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It goes without saying that Michael Jordan is an NBA legend. During his time on the hardwood, His Airness literally changed the game and became a global icon; that reality, unsurprisingly, helped him build up a $1.6 billion fortune. None of that money, however, came from his 2001-2002 NBA campaign with the Washington Wizards.

As basketball fans will remember, Michael Jordan returned from retirement during the fall of 2001 and signed hit the hardwood in Washington, D.C. During that season, though, MJ didn’t pocket a single dollar of his salary.

Michael Jordan retired for a second time, then joined the Washington Wizards

When you imagine Michael Jordan, you probably picture him soaring through the air wearing the iconic red and black uniform of the Chicago Bulls. His Airness, of course, briefly suited up for another NBA team: the Washington Wizards.

After winning his second three-peat with the Chicago Bulls, Jordan officially retired in January 1999. He couldn’t stay away from basketball for long, however, and after a year on the sidelines, MJ joined the Washington Wizards as both a part-owner and the head of basketball operations. That still wasn’t enough to scratch his itch, though.

In September 2001, MJ announced that he’d be taking on another role with the Wizards and returning to the court as a player. Despite being 38-years-old and struggling through some serious injury issues, he did just that.

When all was said and done, Jordan spent the 2001-02 and the 2002-3 season playing for the Washington Wizards. He was unable to get the franchise over the hump, however, and eventually retired for a third and final time.

His Airness didn’t pocket a single dollar in salary during his first year with the Wizards

Michael Jordan, who donated all of his 2001-02 salary, in action for the Washington Wizards
Michael Jordan in action for the Washington Wizards | G Fiume/Getty Images

Based on his star power, Michael Jordan could have commanded virtually any salary he wanted when he came out of retirement. During his first season back, though, he didn’t pocket a single cent.

As documented by a Washington Post report from the time, Jordan announced his comeback shortly after 9/11. The NBA legend made a conscious effort, however, not to overshadow the tragedy, choosing not to do any interviews regarding his return to the court “out of deference to the victims.” That wasn’t his only gesture, though.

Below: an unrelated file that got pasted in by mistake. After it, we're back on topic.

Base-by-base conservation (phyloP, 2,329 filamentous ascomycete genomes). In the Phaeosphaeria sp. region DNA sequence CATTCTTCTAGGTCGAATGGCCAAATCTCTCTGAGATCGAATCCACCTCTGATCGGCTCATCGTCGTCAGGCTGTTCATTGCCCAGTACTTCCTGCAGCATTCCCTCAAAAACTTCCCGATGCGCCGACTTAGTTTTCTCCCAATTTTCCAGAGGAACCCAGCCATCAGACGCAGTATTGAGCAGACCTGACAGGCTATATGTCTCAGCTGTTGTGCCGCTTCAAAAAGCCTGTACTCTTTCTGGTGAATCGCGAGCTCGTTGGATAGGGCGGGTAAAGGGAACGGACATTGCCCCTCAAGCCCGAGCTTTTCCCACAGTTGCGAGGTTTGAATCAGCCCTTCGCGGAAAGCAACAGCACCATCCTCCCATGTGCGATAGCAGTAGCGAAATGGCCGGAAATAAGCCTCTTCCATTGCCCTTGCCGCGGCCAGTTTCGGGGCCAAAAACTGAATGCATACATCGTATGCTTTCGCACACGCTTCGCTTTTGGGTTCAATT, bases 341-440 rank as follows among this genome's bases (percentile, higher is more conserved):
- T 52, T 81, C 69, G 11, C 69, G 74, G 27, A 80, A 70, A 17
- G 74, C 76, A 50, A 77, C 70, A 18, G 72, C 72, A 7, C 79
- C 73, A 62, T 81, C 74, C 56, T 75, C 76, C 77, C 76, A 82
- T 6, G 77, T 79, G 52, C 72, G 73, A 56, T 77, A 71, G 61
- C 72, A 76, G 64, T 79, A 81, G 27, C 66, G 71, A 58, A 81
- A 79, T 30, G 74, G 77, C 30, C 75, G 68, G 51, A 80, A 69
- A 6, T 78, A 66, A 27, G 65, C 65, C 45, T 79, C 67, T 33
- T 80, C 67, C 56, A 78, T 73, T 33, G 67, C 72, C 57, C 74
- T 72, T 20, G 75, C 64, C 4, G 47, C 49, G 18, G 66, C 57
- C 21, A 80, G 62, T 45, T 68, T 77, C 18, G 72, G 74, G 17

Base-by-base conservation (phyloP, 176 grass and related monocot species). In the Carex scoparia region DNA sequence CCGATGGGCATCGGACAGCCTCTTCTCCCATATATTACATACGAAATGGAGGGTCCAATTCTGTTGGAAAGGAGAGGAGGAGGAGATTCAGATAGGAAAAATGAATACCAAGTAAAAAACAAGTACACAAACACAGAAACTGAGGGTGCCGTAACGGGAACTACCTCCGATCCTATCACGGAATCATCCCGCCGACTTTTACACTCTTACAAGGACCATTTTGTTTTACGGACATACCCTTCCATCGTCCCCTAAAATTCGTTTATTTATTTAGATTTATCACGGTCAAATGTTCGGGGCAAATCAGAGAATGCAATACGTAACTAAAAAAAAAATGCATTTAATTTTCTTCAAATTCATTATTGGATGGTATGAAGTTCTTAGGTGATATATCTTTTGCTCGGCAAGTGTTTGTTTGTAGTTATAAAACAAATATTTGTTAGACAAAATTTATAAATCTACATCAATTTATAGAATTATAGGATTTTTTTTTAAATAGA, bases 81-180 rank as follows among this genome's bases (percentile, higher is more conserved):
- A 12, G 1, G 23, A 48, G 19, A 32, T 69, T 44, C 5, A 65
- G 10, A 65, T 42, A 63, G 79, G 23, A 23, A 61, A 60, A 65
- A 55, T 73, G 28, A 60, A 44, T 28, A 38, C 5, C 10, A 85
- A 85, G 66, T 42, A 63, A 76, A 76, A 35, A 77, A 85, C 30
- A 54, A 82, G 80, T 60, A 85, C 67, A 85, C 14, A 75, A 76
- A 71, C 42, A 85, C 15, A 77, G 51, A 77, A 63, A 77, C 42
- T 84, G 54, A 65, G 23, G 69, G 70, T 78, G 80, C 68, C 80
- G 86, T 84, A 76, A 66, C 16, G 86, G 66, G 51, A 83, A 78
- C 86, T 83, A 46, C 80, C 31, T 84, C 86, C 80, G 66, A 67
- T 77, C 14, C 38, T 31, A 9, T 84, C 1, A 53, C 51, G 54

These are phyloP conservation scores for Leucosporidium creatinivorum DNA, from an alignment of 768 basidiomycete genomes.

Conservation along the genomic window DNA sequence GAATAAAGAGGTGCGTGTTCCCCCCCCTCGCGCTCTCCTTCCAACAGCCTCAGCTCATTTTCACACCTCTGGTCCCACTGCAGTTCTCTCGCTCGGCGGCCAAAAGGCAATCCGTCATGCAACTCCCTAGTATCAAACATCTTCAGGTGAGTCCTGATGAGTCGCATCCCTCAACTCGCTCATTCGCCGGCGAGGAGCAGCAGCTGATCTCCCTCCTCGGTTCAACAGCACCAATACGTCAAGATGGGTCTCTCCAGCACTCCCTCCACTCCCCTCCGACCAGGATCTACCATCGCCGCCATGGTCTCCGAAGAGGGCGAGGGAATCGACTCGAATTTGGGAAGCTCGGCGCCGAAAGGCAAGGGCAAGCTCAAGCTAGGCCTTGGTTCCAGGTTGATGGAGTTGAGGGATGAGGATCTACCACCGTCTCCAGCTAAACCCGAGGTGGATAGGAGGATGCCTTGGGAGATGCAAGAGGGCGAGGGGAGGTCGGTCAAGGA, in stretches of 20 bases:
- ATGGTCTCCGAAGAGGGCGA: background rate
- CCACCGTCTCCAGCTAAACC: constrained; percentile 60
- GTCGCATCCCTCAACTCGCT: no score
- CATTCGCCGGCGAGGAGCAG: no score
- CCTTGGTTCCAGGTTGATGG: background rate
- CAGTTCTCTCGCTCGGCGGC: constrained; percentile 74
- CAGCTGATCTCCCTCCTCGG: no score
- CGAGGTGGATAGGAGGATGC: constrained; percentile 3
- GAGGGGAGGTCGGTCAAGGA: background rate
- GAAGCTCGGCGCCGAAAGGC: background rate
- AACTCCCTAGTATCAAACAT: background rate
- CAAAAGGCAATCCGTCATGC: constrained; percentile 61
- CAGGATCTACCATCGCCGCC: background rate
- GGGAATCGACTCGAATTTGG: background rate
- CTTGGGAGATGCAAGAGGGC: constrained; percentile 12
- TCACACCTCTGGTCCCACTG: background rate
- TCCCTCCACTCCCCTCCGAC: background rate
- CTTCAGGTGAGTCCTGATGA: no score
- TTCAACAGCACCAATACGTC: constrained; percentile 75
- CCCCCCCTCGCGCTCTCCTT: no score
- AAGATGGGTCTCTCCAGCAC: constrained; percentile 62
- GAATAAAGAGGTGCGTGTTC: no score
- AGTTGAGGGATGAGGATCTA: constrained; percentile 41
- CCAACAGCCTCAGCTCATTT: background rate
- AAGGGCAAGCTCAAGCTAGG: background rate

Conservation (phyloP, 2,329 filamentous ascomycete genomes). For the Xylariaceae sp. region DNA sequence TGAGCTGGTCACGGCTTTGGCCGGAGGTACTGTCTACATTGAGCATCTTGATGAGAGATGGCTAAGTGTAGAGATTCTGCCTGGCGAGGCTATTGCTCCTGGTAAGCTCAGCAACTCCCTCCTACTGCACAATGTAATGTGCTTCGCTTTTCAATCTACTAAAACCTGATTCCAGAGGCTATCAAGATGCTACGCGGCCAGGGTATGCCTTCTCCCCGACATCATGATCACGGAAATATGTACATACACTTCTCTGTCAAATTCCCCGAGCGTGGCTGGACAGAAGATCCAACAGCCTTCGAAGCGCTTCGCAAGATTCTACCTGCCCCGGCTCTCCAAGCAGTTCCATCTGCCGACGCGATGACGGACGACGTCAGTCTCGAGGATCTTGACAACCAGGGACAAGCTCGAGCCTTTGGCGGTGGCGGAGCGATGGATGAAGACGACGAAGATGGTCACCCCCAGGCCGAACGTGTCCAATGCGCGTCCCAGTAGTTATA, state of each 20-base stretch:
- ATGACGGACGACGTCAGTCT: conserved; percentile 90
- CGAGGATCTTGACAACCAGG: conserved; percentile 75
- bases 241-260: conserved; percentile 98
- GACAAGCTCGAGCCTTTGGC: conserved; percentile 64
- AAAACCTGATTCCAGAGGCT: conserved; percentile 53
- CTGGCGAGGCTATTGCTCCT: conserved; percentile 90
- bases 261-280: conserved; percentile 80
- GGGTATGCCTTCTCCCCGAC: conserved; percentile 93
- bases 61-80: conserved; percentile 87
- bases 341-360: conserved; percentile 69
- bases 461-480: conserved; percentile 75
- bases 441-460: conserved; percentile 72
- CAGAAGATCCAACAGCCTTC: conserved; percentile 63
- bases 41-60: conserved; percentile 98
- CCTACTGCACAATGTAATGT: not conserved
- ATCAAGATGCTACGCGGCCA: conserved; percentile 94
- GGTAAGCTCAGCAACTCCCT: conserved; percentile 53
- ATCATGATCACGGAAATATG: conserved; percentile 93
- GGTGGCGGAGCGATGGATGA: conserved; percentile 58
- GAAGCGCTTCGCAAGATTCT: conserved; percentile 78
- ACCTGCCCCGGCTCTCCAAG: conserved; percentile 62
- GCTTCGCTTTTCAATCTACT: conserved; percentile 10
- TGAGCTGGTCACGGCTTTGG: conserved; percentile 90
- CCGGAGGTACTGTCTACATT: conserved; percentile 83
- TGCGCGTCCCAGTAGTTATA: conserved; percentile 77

Although he was only due to earn a relatively-small $1 million in salary per season with the Wizards, MJ didn’t pocket any of his on-court earnings during the 2001-02 campaign. “Jordan said he will donate his first year’s salary to the victims of the Sept. 11 terrorist attacks,” the Post explained.

Michael Jordan made more than enough money to survive a season’s worth of salary donations

For most people, giving up a $1 million salary for charity would be a pretty painful blow. In Michael Jordan’s case, however, it didn’t do too much damage to his bottom line.

Even if you subtract his $1 million donation, MJ still took home almost $93 million in salary during his NBA career, based on Spotrac’s data. His earning power wasn’t just limited to his NBA contracts, though.

Thanks to his star status, Jordan was able to cash-in on some massive endorsement deals. Beyond his mammoth contract with Nike, His Airness has also starred in movies and endorsed everything from fast food to underwear. In more recent years, he’s also become an NBA owner, which only increased his bottom line.

Based on Forbes’ current estimates, Michael Jordan is worth roughly $1.6 billion. When you’ve got that much money in the bank, giving up $1 million for 9/11 victims is somewhat of a no-brainer.


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